To get a better picture of the companies you’re considering, check their websites. Google them and read employee reviews on sites like Glassdoor. Just remember that for every angry review you read, there may be 10 happy employees.

Stage 3: Apply

Now that your research is complete, you should have new connections and a spreadsheet filled with multiple job opportunities. Time for stage three: applying. Here’s how to move through the application process and get hired.

  1. Update Your LinkedIn Account

Four people are hired every minute through LinkedIn. Updating your LinkedIn profile makes it easy for recruiters to find you and gives them easy access to more information about you. Get professional headshots and update your LinkedIn profile before you start sending out applications.

  1. Revamp Your Resume

If you are applying to high-competition positions with many applicants, your resume may be read by a machine rather than a person. So, while it may be tempting to make your resume look stylish and artsy, it’s better for you to make it scannable. Use clear sections, a simple font, and dark headlines.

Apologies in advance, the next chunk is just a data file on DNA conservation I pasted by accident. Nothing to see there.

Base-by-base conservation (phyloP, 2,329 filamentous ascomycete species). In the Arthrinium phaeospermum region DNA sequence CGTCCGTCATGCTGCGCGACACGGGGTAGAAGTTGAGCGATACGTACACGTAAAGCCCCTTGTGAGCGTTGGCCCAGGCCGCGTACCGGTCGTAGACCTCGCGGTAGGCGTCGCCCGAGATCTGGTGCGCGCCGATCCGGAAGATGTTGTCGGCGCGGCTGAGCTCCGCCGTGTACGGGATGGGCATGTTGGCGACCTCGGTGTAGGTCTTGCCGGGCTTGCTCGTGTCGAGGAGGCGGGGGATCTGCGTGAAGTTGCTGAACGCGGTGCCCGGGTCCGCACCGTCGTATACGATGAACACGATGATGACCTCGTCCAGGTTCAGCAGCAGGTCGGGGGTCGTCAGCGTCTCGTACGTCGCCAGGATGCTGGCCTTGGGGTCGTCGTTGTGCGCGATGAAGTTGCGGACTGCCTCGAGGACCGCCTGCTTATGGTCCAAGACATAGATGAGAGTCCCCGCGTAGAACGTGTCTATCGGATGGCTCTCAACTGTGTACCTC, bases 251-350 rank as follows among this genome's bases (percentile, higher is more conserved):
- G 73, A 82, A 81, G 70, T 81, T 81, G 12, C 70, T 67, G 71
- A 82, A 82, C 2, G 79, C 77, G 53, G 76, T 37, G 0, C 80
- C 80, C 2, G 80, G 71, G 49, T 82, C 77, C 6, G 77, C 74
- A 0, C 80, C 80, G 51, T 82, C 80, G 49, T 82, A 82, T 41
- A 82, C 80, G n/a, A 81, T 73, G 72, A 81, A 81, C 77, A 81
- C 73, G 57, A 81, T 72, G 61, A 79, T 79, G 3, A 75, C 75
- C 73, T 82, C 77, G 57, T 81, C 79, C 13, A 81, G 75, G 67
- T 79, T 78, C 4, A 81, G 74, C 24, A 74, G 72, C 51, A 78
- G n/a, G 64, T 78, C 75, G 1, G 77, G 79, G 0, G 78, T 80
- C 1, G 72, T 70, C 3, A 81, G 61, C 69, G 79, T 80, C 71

Avoid images and incorporate your LinkedIn account into your contact information instead. Tailor each resume you send out to fit the company role you hope to fill.

  1. Write Cover Letters

Personalize your application further by also including a cover letter. There you can share what you can bring to each company and why you’re excited to work with them.

Make it clear that you’ve researched their company and that you align with their values. Be clear and personable, and end with a thank you.

  1. Apply In-Person

If you can, deliver your resume and cover letter in-person. Making personal contact with your future employer makes it far more likely that they’ll hire you.